Sturm is not an Arapahoe alumnus. He earned degrees at City College of New York, New York University, and Denver University College of Law. While he and his wife gave a few small gifts to Colorado community colleges over the years, Sturm said that until now, the couple primarily directed their multimillion-dollar donations to large institutions. The potential to help so many types of students in collaborative programs at Arapahoe was an exciting prospect.
Sturm said he first learned about the effort when Arapahoe officials approached him about buying land he owned for the new campus and was immediately attracted to it because it could serve so many types of students and provide a pipeline to job-skills training or higher education to students in the Douglas County, Colo., school system.
“It kind of lets anybody and everybody who wants to go to school to learn something go there,” said Sturm. “You can learn a trade; you can work toward a four-year program through the collaboration with Colorado State. So it’s a major undertaking and a major opportunity to affect a lot of lives positively, and that’s really what we want to do.”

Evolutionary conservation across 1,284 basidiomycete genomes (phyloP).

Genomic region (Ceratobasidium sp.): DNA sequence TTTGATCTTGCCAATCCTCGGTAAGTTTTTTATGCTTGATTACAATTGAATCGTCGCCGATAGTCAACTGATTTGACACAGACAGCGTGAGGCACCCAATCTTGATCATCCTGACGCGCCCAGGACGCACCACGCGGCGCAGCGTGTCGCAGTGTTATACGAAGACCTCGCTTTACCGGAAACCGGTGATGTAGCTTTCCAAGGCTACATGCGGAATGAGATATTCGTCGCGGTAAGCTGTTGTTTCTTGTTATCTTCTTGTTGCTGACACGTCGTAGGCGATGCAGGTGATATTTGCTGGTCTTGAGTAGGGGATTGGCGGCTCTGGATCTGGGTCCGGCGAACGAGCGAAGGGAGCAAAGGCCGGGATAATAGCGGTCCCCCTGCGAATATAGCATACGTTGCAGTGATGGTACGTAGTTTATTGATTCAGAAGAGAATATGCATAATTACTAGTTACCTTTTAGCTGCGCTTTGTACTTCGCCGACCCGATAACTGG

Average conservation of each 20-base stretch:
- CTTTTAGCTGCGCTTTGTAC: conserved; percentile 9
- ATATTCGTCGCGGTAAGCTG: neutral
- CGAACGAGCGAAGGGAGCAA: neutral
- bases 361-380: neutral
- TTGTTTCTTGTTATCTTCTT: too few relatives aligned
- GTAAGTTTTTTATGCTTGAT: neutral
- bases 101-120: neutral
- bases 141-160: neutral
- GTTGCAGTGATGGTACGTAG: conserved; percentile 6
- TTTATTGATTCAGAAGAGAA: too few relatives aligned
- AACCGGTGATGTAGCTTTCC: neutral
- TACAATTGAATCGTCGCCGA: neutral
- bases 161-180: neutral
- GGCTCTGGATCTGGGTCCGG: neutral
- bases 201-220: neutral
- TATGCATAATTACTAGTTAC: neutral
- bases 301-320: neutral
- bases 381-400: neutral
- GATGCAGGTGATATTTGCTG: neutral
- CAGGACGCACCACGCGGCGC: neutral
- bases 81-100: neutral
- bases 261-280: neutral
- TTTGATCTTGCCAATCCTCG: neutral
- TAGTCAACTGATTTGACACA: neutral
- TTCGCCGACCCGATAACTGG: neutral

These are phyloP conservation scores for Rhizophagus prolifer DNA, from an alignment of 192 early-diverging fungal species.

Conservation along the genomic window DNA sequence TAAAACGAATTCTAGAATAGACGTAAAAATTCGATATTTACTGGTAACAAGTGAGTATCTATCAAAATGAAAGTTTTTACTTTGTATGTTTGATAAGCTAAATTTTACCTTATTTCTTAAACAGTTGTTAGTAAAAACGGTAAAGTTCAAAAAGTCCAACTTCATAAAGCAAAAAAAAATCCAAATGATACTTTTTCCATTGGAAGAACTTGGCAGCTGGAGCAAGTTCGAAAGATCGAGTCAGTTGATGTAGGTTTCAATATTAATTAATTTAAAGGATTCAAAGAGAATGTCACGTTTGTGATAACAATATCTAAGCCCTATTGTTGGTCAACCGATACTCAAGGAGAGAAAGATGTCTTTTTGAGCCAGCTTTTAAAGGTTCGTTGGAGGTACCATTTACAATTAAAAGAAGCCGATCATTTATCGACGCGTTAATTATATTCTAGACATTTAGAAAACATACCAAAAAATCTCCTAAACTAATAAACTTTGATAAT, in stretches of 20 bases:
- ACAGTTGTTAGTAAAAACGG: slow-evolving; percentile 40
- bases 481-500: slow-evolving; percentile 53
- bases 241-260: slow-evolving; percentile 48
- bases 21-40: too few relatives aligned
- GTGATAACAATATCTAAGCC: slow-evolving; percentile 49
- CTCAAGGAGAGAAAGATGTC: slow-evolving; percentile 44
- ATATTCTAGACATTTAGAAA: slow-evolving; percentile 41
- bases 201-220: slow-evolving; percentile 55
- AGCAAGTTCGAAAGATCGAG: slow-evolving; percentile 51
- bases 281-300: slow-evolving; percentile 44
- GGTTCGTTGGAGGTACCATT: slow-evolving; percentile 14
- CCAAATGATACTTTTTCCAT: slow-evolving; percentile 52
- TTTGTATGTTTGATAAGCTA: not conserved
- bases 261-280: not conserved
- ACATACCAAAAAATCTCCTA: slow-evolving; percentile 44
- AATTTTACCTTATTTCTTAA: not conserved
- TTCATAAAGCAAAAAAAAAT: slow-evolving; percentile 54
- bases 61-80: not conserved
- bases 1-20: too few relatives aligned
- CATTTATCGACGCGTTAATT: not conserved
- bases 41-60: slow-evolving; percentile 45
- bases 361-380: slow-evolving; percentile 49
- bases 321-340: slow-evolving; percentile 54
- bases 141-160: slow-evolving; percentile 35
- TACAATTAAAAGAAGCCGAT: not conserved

A similar impulse, but one solely focused on work-force training, inspired members of the band Metallica to give $1 million late last year through the group’s All Within My Hands Foundation to launch Metallica Scholars, a program aimed at supporting community-college students who want to pursue careers in a traditional trade or direct their studies toward other types of applied-learning programs.